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Growing low

October 26, 2018
By H.I. JEAN SHIELDS - Garden Club of Cape Coral (news@breezenewspapers.com) , Cape Coral Daily Breeze

Growing low can be just as fun, creative and interesting as the usual gardening choices of flowers, shrubs and twinning vines. Ground covers are easy, long lived and can be colorful as well.

The usual use of ground covers is to fill in awkward bare spaces in the yard, rock gardens and even erosion areas.

When you start to investigate what is available, you will be surprised that there are many verities suitable for our area.

Ground cover styles are not usually mixed but can be. One variety may be planted around a mature palm, another along the walk, as the greenery drifts down around the edges of a hard rocky surface.

You need to know if your choice is for sun, shade or a mix of shades. A high old oak tree or mature palm is sunnier at the soil level than you may think.

The most popular and easy care ground covers for our area appear to be Perennial Peanut, Sunshine Mimosa and Dwarf Chenille. All three have a tiny delicate flower.

Perennial Peanut is the ground cover with perky yellow flowers that you see in some of our medians. They thrive in full sun and do not seem to mind all the automobile exhaust fumes. Very sturdy. They handle some foot traffic but with as most ground cover, they are not grass and a path or stepping-stones may be necessary if you plant in a high foot traffic area.

Mimosa has a tiny pink flower and when you touch the tiny leaves they kind of curl up, fun for kids.

Dwarf Chenille has a little darker purple or violet flower that is a little more visible. This one does very well in light shade or high light areas.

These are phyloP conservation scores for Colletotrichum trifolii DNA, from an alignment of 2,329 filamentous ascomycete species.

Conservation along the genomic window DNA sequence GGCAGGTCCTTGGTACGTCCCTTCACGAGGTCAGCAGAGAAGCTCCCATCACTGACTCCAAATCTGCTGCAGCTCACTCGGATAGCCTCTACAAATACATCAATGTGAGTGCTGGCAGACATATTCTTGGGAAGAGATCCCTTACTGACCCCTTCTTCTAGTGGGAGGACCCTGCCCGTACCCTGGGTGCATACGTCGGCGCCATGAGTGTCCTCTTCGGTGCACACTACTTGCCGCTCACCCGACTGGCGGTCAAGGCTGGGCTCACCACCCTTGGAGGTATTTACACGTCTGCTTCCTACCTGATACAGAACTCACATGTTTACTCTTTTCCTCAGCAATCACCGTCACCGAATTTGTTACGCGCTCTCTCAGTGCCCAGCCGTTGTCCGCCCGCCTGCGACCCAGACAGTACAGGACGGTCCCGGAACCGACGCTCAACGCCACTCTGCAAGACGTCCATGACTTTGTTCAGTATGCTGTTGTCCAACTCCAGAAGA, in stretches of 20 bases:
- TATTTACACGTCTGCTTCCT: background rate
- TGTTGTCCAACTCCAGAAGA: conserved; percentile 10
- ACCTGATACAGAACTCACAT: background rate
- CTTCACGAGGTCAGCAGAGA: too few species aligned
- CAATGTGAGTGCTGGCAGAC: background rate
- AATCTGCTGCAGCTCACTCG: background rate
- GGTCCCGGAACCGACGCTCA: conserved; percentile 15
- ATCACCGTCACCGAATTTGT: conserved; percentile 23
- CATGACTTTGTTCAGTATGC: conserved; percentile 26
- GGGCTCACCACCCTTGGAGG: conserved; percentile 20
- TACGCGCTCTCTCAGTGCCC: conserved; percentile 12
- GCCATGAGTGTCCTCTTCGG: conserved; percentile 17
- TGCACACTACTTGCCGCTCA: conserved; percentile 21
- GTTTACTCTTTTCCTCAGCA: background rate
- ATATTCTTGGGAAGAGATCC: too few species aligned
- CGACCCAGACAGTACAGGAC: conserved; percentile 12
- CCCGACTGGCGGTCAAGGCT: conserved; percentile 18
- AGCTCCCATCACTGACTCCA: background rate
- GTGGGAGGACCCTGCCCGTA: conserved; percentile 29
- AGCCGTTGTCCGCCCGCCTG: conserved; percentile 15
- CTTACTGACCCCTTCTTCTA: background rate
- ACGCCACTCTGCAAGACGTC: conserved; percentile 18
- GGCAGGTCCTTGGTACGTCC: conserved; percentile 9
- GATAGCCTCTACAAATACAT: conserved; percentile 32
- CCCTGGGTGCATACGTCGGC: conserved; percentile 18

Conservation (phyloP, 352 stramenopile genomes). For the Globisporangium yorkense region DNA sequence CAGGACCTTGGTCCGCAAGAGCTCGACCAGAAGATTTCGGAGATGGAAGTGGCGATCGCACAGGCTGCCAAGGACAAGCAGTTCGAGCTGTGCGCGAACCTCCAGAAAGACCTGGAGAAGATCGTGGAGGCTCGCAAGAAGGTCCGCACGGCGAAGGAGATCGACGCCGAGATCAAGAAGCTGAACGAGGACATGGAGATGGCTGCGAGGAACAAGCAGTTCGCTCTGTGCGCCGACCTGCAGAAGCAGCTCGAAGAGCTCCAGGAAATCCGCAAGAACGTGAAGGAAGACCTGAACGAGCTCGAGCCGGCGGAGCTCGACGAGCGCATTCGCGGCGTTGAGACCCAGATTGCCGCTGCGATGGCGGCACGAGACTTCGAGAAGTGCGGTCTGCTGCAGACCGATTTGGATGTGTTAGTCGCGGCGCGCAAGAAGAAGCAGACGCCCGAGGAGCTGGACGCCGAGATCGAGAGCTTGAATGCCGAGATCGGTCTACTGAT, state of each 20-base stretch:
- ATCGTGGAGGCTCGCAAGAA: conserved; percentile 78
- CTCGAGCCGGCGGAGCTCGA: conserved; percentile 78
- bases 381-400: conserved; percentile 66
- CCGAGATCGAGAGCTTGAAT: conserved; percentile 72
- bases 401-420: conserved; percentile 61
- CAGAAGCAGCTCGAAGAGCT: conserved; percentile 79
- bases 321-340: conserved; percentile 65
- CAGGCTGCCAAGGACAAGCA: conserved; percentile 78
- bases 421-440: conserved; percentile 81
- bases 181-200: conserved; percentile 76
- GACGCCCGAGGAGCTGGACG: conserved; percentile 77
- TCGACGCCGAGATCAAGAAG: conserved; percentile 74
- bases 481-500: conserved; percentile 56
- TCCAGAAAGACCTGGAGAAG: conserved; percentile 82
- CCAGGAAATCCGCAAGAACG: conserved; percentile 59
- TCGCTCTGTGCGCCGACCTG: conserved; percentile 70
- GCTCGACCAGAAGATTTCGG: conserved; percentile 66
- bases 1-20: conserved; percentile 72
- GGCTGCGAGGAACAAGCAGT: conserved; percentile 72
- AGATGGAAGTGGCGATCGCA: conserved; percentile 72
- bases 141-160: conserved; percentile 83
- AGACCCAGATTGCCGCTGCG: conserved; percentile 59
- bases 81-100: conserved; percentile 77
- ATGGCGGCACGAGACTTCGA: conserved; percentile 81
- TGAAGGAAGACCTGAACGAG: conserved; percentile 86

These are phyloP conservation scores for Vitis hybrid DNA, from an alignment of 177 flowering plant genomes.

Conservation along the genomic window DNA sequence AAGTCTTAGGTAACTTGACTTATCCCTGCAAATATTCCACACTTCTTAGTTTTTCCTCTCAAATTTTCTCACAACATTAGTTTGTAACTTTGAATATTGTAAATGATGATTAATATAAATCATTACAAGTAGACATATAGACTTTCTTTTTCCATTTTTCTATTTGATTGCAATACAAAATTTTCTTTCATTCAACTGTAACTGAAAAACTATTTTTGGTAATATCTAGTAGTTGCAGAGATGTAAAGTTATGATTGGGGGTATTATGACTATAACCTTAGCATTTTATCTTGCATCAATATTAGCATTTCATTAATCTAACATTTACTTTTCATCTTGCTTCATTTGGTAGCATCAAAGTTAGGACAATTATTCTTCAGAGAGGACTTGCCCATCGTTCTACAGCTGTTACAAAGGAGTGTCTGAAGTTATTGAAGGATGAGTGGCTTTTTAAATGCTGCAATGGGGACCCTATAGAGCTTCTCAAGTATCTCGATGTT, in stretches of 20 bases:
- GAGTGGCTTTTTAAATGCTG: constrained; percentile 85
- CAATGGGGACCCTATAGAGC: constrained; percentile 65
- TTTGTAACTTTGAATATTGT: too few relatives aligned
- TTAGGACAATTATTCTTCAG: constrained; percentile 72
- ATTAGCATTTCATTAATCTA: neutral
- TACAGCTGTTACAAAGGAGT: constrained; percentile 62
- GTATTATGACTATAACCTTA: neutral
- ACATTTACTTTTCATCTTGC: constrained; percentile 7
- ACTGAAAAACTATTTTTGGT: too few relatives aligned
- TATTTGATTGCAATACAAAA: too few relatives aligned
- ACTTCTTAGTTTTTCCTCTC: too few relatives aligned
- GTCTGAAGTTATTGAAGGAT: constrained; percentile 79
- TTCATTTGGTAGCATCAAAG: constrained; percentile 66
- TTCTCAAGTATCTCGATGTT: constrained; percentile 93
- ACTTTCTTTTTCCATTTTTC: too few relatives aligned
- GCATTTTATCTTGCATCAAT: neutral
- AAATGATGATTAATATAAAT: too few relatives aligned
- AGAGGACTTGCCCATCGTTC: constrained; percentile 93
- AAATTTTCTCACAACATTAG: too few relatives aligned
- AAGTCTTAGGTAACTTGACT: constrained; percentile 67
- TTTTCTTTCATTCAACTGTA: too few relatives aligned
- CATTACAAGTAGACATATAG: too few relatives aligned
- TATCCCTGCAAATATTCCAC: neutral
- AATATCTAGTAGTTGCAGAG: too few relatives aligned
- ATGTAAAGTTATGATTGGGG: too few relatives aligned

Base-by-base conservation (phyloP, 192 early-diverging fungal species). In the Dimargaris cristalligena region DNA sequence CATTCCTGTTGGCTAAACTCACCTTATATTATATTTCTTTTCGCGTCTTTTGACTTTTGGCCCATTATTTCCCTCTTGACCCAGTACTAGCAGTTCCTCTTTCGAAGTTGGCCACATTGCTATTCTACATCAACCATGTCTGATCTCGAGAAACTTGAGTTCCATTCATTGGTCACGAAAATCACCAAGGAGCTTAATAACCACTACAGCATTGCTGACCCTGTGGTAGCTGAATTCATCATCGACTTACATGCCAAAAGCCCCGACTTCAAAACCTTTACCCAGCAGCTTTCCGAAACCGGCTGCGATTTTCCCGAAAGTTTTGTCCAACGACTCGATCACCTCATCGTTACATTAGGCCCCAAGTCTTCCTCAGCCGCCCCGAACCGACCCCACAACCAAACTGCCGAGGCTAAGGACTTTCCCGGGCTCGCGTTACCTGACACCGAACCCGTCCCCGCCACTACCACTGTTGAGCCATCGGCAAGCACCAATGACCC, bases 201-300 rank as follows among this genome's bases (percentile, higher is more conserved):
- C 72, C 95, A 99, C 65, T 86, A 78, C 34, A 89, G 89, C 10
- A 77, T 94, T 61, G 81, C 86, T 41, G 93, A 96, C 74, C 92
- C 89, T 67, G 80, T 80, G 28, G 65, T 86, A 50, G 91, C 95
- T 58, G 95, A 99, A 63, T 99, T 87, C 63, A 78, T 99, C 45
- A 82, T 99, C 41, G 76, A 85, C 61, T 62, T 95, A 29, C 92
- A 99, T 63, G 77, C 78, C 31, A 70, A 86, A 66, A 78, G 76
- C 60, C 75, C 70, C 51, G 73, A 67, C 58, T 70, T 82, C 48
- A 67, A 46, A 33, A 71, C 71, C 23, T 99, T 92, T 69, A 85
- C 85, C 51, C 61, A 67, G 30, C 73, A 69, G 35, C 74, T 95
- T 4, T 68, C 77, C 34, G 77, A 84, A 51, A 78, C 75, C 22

Plant as usual without dried tangled roots, into a hole as deep as it has been in its nursery pot, a bit of topsoil would be nice. Do not plant in clay soil or in wet spots, they like the regular lawn sprinkler and maybe need a little watering with a long drought.

Remember anything in fine sandy soil will need some watering when we have a summer drought.

Plant about 2 or 3 feet apart. As the plants grow and spread, you may find some grass springing up in the bare spots. Pull by hand or run over the patch with a lawn mower with blades high enough to clip only the weeds.

The cold in this area is not usually a problem so if you are building a new house and want to start a ground cover, no problem. They will take the cold and may look droopy but will re-grow pretty well.

Remember with any planting, a couple nights of cold is not too bad, more than that or real low dew temperatures are hard for plants to survive.

We can think about that in a few months.

These ground covers are nice along the Cape canal banks, or a strip of lawn area that is hard to grow anything else.

Other ground covers of interest are Blue Pacific Juniper or some Confederate Jasmine types.

Enjoy the weather change and happy gardening till we meet again.

H.I. Jean Shields is Past President of the Garden Club of Cape Coral.

 
 
 

 

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